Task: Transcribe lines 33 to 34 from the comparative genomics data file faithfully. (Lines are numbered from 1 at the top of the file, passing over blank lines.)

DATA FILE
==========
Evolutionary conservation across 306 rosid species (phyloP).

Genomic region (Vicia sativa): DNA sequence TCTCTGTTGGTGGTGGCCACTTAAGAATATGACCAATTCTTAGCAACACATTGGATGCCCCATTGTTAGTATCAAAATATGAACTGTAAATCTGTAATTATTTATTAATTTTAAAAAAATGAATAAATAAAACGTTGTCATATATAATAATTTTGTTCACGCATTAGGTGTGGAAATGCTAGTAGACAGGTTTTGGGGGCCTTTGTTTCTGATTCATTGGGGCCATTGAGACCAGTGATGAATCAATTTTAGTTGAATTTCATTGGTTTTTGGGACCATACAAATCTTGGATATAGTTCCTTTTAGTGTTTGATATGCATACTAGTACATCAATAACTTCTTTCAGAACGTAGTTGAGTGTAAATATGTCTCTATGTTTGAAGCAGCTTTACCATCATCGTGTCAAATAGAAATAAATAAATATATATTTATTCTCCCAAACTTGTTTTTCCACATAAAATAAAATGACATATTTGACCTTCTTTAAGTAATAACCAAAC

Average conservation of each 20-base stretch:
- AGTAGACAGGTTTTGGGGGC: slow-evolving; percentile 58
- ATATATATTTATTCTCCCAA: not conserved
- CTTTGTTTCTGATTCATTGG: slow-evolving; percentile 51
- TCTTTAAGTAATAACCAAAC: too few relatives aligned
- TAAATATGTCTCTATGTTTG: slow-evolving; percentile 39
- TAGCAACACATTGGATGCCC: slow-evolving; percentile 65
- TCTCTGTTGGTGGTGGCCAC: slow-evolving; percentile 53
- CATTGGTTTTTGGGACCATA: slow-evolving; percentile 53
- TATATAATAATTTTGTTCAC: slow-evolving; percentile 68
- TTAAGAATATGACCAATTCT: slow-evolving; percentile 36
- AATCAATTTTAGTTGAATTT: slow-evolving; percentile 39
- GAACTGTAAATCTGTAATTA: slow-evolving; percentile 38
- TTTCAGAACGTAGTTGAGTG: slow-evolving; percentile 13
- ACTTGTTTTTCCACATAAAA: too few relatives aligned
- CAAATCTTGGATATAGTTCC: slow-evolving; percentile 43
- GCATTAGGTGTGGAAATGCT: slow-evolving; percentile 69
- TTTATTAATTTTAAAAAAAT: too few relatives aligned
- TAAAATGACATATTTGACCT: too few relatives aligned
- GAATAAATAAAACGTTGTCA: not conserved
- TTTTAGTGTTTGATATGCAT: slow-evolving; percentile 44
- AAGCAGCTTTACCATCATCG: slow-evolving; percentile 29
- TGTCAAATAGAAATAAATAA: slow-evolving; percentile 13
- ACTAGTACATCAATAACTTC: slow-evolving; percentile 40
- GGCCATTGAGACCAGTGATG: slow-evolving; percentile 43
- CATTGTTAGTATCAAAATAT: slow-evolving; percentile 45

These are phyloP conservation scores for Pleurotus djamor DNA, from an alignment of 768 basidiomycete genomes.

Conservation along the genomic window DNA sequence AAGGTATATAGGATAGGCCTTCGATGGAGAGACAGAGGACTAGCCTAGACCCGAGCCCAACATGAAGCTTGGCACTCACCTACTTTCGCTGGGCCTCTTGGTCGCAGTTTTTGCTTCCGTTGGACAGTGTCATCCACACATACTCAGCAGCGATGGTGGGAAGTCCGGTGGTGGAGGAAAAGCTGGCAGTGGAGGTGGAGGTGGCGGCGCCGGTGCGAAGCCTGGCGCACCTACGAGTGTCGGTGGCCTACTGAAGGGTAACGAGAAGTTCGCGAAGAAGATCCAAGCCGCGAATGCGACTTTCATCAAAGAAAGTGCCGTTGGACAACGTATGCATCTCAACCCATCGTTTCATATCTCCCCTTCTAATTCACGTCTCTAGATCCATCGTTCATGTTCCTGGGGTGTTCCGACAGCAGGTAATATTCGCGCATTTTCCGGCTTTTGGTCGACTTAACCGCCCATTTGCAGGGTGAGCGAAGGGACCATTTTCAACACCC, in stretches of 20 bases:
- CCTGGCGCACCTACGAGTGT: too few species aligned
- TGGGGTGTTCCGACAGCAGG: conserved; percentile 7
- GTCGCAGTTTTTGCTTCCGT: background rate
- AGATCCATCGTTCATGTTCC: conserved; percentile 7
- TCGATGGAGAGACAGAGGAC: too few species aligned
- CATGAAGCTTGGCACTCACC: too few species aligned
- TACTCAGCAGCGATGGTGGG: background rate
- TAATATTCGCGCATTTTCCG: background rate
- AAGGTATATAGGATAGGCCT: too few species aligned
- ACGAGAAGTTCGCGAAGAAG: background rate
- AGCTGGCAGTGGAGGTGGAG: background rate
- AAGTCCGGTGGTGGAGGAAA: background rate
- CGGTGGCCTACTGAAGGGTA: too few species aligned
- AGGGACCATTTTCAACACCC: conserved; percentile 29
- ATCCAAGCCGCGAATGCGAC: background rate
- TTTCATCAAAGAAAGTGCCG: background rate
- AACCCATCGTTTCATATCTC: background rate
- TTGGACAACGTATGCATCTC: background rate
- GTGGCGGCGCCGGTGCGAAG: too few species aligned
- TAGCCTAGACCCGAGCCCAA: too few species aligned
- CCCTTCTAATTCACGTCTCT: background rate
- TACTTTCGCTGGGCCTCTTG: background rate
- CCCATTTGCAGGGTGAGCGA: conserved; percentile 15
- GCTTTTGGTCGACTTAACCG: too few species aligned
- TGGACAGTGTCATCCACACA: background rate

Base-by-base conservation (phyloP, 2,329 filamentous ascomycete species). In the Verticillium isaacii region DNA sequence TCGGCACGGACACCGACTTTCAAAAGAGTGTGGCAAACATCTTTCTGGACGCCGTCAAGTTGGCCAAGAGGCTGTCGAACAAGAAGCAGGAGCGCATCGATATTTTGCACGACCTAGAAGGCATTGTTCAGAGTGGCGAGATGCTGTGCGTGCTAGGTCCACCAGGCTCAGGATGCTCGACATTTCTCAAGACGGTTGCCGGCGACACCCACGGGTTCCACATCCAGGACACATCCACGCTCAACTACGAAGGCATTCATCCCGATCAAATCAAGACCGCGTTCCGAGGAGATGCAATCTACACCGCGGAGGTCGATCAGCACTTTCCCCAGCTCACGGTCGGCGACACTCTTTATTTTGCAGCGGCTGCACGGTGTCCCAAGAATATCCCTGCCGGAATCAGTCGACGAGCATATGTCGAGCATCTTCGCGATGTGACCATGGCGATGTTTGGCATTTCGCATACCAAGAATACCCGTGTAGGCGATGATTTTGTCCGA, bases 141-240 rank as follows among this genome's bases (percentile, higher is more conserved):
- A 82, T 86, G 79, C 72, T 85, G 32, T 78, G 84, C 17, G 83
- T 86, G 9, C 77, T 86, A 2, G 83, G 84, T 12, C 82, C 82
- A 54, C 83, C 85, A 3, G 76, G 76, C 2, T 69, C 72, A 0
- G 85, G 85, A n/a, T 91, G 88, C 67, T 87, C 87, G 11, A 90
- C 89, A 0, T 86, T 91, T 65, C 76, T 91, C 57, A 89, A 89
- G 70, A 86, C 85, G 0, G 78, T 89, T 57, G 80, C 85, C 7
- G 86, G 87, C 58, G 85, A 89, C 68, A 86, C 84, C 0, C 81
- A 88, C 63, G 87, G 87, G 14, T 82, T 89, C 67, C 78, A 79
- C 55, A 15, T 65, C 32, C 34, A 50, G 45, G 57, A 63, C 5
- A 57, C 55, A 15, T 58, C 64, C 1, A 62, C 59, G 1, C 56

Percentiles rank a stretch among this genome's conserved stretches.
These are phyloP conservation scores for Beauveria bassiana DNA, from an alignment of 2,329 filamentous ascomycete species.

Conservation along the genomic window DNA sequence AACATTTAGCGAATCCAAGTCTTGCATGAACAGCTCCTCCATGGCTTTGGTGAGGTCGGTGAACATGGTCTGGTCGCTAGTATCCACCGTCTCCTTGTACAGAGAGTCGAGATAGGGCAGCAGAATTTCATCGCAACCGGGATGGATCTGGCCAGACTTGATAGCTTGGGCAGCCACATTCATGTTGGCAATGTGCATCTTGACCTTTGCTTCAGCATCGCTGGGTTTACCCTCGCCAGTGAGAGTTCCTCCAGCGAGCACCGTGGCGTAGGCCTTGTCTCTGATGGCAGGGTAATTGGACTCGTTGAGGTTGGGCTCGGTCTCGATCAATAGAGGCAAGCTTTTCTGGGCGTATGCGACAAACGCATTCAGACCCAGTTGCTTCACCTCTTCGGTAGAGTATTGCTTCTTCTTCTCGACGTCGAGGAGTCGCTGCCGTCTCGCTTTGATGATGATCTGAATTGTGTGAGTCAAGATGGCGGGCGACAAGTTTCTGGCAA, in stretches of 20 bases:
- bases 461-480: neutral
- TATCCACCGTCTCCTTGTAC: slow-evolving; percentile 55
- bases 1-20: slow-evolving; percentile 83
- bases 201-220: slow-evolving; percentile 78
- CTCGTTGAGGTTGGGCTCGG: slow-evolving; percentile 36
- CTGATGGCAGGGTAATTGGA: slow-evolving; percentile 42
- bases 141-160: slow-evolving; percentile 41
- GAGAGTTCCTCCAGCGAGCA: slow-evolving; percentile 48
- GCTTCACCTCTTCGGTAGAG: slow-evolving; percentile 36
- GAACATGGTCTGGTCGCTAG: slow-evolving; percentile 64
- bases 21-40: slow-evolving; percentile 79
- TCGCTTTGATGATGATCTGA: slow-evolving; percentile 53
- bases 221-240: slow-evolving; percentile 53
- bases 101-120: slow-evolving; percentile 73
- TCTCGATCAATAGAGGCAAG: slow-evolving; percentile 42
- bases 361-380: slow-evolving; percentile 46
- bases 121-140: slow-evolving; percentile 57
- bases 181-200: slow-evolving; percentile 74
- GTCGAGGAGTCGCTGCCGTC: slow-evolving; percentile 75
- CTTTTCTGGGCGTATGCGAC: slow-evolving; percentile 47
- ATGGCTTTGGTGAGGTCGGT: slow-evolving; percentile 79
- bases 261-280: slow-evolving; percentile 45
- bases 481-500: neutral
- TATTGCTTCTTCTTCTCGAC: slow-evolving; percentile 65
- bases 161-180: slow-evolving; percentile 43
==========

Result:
- GTCGCAGTTTTTGCTTCCGT: background rate
- AGATCCATCGTTCATGTTCC: conserved; percentile 7